Twins Win the WS, Kyle MacLachlan is Hidden, We Go To Gattica, The Treehouse of Horror is Fly, Farley’s Final SNL, and Curb Your Divorce – Oct 20-26

This week in pop culture: in 87, Kyle MacLachlan stars in a cult classic movie while Theo Huxtable raps and Kirby Puckett leads the Twins to a World Series win. In 97, Gattica messes with our DNA while we get a duet of animated classics with a Treehouse of Horror and Hank Hill saving Halloween. 07 brings the scaries to cinema with Saw 4 while Cheryl moves out on Curb Your Enthusiasm.

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19 thoughts on “Twins Win the WS, Kyle MacLachlan is Hidden, We Go To Gattica, The Treehouse of Horror is Fly, Farley’s Final SNL, and Curb Your Divorce – Oct 20-26

  1. Gattaca really brings back some memories for me. Not so much about the movie, which I loved, but because it was the first time my young teenage self learned that my parents’ opinions were not always clad in iron. The first time I went to rent it, my well-to-do, Republican-voting father insisted I shouldn’t because it was “so boring he fell asleep during it.” It wasn’t until nearly a year later, still curious about it, I gave it a chance anyway, fully expecting to be disappointed.

    But it was amazing, and I realized that day that my father and I might just have different political leanings informing our takes on it.

  2. I had no idea Steve Urkel was supposed to be an Ed Grimley impression. Go figure. The Tower of Terror TV movie, it started off promising but…eh, it’s not very good. It’s too standard Disney stuff and didn’t have the edge as a Horror movie for kids. Funny enough, that was my first Treehouse of Horror besides the one with the Nightmare on Elm Street parody.

    But Saw IV, I’m sorry but I’m a fan of the franchise and I like this one as much as the other films. I do like the idea of a cop being forced to see through Jigsaw’s point of view by allowing him to be judge, jury and potentially executioner of each victim and I watched it again to prepare myself for the upcoming movie Jigsaw. Favorite trap? Well, they’re all memorable but one of them I noticed in particular thanks to the Harvey Weinstein news is the trap for the rapist where he has to stab his eyes out or get torn apart limb from limb-literally. And what stuck out to me was that the rapist looked a bit like Harvey Weinstein and I have to wonder if that was done on purpose like somebody hates Harvey Weinstein enough to put the guy in a Saw trap. I still prefer the first Saw movie however though. James Wan is awesome, just saying. Plus, hey, he’s directing Aquaman. Quite the career path.

  3. Ah, A Life Less Ordinary. I loved this movie too, and thought the scathing reviews it got on release were way over the top. Part of the reason I loved it was the theme song (when movies still had theme by the Irish band Ash, who were one of my favourite bands at the time. I remember listening to that over and over while playing Star Fox 64. The soundtrack as a whole is pretty great, if the most late nineties soundtrack ever (Beck, Faithless, The Prodigy, Sneaker Pimps, Lucious Jackson and others with a few oldies thrown in.)

    To what Chris says about Ewan McGregor and Danny Boyle – I believe they fell out and stopped working together because McGregor was dropped as the lead of Danny Boyle’s next film The Beach (probably due to how badly A Life Less Ordinary did at the box office) in favour of the much more bankable Leonardo Di Caprio.

  4. Prince of Darkness has some great bits but much of the whole middle of the movie is pretty boring and weird. I didn’t see it until several years ago with my wife, and it gave us a surprising bit of extra spookiness: the romantic lead characters share our names, Brian and Catherine. It really unnerved her.

  5. Nice mention of the Firm album. It turns turns 20 this week as well. It was a big deal back then, especially after the fallout of the East Coast/West Coast beef a year prior. Nas linking up w/ Dre for more tracks was something hip-hop anticipated. They had collaborated on Nas’ sophomore album, but a whole album w/ Nas, Dre, and Trackmasters was something else. Unfortunately, the album wasn’t well received, despite the hype.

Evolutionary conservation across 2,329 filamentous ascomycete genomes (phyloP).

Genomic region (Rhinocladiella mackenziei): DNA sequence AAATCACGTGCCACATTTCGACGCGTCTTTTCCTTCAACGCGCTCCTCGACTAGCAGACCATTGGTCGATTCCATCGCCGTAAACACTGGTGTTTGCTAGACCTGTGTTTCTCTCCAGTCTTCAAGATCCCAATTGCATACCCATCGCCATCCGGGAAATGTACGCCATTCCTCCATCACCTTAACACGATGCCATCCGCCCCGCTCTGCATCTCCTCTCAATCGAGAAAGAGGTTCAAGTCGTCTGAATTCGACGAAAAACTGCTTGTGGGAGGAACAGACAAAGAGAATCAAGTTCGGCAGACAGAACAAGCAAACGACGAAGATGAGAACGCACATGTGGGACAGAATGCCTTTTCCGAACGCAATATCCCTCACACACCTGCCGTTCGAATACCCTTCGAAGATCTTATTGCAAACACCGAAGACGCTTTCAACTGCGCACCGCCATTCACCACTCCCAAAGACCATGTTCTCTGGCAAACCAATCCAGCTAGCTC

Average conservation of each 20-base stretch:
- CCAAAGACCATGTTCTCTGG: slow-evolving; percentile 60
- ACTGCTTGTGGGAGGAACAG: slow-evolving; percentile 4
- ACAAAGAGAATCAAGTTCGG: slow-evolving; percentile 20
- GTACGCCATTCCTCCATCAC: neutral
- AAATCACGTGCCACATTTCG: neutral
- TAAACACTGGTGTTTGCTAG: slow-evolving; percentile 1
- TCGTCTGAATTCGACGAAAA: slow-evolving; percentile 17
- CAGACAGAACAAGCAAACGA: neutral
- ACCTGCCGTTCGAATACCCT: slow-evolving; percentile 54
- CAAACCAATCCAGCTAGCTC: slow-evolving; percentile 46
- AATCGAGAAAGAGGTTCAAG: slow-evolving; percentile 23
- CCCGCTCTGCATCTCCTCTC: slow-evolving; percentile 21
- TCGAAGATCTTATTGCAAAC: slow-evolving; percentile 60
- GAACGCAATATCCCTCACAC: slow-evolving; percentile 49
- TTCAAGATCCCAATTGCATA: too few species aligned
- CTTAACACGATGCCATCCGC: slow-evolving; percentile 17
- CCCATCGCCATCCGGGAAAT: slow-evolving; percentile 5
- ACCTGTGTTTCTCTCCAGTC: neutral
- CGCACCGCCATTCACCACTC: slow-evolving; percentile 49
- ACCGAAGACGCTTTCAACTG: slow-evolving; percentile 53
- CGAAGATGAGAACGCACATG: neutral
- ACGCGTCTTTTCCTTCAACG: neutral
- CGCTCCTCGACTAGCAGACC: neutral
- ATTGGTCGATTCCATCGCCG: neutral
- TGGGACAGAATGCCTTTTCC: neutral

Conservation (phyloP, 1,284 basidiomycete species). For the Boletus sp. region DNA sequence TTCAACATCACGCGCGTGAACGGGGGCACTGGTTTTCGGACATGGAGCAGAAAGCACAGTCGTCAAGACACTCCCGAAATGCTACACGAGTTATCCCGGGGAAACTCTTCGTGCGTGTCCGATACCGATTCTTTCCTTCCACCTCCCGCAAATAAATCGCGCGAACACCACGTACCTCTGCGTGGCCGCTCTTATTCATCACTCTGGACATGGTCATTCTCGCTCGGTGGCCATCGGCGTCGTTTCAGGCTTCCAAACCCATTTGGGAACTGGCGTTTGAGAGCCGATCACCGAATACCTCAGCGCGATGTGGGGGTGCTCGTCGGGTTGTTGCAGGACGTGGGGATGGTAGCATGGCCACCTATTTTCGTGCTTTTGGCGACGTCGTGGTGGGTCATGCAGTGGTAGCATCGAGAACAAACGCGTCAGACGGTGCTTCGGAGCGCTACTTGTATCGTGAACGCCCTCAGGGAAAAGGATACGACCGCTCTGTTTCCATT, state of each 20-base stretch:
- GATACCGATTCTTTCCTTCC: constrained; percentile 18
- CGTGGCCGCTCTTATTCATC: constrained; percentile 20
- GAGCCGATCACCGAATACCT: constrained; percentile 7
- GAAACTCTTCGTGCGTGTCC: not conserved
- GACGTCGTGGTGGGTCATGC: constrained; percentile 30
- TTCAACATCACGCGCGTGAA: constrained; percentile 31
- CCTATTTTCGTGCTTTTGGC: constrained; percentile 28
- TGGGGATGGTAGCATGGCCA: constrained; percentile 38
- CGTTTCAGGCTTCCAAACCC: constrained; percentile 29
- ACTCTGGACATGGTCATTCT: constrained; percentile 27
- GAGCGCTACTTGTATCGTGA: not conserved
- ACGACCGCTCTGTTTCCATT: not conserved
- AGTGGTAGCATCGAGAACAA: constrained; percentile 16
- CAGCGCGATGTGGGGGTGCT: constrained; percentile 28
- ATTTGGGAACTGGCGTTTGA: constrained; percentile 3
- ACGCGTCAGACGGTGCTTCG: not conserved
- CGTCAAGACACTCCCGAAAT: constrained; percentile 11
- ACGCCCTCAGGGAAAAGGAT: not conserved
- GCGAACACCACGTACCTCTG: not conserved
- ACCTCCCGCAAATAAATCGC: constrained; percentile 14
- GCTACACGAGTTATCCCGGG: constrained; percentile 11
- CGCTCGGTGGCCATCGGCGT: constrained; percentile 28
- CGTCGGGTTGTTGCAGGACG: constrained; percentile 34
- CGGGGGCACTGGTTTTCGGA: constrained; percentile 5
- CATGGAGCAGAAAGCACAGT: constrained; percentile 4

6. Gattica is the one movie I was forced to watch multiple times during high school. It was a favorite of every Biology teach I had, so anytime there was a end of the semester lull or a sub happened to be there when we were covering DNA. It was also a part of the weirdest double feature I was forced to sit through during high school. One teacher paired it with Jingle All the Way, which really exposes how bad Jingle All the Way is when juxtapositioned against a pretty good film about a DNA regulating dystopia.

    1. Yesss, I too had to sit through Gattica in high school, which was hell during standardized testing week when you’re stuck in the same classroom for 2+ hours, and you have the attention span of an ant.

  7. I have the strangest relationship with “The Hidden” because I keep encountering it in different settings but I never manage to see the entire film! The first time was at a sleepover party at my synagogue where it was among the VHS tapes we had rented. At least one other kid seemed to know what the movie was about, but I watched in dumbstruck horror the first time a human being regurgitated an alien parasite into a new host. I think we started to make too much noise and the chaperone turned off the set and made us go to bed. Years later the internet would become a reality and I could look up the strange movie I half remembered from that night, though every few years I forgot about it entirely (the title is awful and nondescript, kind of like THEY LIVE which is ANOTHER movie I spent years struggling to remember – though that one I did see).
    Flash forward to recent history and I’m *positive* that I tuned into a Laser Time stream of The Hidden a couple years ago (I feel like Brett was on it) only to be called away before the movie reached the third act. I can find no evidence that this actually happened – it’s not listed on your patreon or commentaries page, and “hidden” is just too common a word to google! Am I nuts? Is the ending worth tracking down?

  8. The Twins winning the 1987 World Series still is a huge deal for us Minnesotans. While it’s true that it had been 63 years or whatever since the team won it all, it’s only a half truth. That’s because prior to 1960 the team was located in Washington DC and called the Senators. So it was basically like the first time they won a championship. And it was the first overall major pro sport championship of a Minnesotan team since the Lakers were here in the 50’s. And other than their second World Series win in 1991 no other Men’s pro team has won a championship in Minnesota. Our WNBA team, the Lynx, have won 4 championships in the last 7 years or something like that, but no one really seems to care too much about women’s pro sports.